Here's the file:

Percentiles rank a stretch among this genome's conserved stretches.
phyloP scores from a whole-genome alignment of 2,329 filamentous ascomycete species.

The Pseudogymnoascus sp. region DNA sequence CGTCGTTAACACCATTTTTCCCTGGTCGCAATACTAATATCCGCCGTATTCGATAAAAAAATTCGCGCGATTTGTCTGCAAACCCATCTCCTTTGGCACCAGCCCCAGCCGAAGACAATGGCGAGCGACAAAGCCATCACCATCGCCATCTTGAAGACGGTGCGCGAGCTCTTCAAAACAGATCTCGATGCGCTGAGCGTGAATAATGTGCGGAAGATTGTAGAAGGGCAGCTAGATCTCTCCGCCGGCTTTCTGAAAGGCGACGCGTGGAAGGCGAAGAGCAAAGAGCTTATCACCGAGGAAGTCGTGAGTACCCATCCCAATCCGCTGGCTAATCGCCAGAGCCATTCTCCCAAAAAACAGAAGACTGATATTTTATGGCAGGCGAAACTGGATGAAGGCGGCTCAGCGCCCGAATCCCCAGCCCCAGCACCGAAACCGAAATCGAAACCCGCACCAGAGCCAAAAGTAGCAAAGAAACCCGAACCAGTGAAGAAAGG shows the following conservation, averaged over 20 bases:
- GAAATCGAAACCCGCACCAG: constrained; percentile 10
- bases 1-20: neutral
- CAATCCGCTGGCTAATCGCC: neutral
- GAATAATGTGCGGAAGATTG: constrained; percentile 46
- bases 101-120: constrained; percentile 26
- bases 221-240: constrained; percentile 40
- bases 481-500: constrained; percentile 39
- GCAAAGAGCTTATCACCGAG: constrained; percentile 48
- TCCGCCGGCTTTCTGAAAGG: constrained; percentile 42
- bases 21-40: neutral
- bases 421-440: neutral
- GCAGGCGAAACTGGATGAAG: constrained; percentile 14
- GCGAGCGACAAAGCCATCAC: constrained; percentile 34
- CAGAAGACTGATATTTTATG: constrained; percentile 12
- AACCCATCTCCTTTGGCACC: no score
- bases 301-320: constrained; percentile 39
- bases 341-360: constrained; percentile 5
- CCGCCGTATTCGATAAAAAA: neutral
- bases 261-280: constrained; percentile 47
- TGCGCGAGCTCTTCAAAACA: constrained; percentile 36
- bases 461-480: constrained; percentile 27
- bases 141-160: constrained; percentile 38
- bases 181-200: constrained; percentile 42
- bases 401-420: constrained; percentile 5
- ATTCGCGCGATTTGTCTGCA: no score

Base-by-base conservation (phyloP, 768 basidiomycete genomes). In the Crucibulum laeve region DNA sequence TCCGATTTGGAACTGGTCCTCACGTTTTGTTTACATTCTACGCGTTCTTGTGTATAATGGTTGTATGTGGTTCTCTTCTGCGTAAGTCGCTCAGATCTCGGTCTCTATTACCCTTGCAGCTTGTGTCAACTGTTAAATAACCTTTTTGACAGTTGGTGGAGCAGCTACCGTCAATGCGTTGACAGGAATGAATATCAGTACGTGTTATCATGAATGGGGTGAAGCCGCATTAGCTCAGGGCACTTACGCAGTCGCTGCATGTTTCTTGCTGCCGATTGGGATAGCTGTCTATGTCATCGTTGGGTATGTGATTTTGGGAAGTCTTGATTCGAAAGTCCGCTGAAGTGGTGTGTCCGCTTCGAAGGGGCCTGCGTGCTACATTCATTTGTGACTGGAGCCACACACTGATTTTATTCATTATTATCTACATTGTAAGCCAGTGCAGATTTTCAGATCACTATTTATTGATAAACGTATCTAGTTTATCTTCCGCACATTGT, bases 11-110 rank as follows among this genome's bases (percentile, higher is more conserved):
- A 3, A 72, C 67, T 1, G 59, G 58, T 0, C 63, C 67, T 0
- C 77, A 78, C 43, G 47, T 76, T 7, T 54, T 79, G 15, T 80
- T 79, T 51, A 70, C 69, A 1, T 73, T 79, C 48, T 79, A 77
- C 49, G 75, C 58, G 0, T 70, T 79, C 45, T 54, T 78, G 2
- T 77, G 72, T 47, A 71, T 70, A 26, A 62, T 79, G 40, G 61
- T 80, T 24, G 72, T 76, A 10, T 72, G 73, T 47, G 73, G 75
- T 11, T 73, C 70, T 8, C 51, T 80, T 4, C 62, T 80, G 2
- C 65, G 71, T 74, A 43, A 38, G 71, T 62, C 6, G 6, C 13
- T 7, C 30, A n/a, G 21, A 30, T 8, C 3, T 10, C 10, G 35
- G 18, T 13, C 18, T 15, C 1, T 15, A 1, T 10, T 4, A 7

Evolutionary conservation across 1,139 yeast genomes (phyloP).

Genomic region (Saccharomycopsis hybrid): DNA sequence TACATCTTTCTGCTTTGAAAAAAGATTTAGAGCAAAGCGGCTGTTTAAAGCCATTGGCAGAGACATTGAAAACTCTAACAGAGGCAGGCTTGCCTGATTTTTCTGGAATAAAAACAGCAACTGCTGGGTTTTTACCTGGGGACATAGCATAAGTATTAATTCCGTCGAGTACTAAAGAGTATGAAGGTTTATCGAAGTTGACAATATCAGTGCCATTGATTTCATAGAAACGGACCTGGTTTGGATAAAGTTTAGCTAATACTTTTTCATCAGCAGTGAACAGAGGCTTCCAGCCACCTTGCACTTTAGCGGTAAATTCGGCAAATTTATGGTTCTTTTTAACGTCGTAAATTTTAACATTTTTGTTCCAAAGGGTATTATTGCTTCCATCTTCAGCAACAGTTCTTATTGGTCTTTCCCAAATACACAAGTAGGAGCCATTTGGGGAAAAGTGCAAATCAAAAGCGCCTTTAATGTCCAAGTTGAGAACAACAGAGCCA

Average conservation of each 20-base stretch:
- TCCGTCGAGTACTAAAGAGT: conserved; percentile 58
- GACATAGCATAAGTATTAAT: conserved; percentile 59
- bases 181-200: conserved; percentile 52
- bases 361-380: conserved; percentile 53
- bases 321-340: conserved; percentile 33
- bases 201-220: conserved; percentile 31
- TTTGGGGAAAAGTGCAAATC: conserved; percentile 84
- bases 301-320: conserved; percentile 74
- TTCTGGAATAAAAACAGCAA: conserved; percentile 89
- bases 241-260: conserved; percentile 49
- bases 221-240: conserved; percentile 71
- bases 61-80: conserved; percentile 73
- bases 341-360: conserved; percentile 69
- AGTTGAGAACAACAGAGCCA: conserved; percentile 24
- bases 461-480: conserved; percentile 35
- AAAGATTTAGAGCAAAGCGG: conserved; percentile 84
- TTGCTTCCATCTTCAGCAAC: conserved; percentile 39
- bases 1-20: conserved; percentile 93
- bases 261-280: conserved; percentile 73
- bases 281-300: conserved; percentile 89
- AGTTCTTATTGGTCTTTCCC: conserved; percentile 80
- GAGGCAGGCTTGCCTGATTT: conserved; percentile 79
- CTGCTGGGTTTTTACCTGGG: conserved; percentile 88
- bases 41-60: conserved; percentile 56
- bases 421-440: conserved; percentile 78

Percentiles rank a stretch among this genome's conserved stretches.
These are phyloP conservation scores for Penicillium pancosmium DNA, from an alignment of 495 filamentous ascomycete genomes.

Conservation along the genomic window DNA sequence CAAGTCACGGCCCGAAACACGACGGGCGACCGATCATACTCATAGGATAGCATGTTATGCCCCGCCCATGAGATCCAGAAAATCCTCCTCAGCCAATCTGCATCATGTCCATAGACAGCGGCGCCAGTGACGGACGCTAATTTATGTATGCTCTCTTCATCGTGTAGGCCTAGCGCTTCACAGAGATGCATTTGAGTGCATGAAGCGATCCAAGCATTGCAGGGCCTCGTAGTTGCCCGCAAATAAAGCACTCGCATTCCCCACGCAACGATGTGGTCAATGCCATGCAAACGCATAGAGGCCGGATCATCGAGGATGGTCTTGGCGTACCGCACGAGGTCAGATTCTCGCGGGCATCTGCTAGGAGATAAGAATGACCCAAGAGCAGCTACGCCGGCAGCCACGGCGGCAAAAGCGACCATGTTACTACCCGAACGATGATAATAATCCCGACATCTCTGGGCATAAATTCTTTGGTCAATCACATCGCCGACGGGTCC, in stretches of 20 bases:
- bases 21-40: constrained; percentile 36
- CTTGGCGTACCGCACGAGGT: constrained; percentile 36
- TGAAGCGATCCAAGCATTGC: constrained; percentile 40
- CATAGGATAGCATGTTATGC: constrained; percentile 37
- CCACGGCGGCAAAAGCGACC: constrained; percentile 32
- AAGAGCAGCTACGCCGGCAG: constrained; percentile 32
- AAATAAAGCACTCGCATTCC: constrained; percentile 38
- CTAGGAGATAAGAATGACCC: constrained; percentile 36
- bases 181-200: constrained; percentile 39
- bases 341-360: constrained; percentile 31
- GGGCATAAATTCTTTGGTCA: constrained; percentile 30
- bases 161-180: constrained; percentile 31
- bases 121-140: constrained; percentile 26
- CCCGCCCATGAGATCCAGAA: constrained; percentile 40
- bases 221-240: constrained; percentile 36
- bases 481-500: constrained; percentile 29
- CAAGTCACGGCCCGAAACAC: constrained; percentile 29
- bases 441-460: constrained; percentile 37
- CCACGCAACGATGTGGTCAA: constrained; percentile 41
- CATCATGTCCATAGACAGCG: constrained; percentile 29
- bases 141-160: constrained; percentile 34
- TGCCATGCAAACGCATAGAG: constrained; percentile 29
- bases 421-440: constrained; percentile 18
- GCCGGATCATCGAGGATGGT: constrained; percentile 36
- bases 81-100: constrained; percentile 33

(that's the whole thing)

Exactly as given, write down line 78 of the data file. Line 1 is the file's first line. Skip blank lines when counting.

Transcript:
- CTAGGAGATAAGAATGACCC: constrained; percentile 36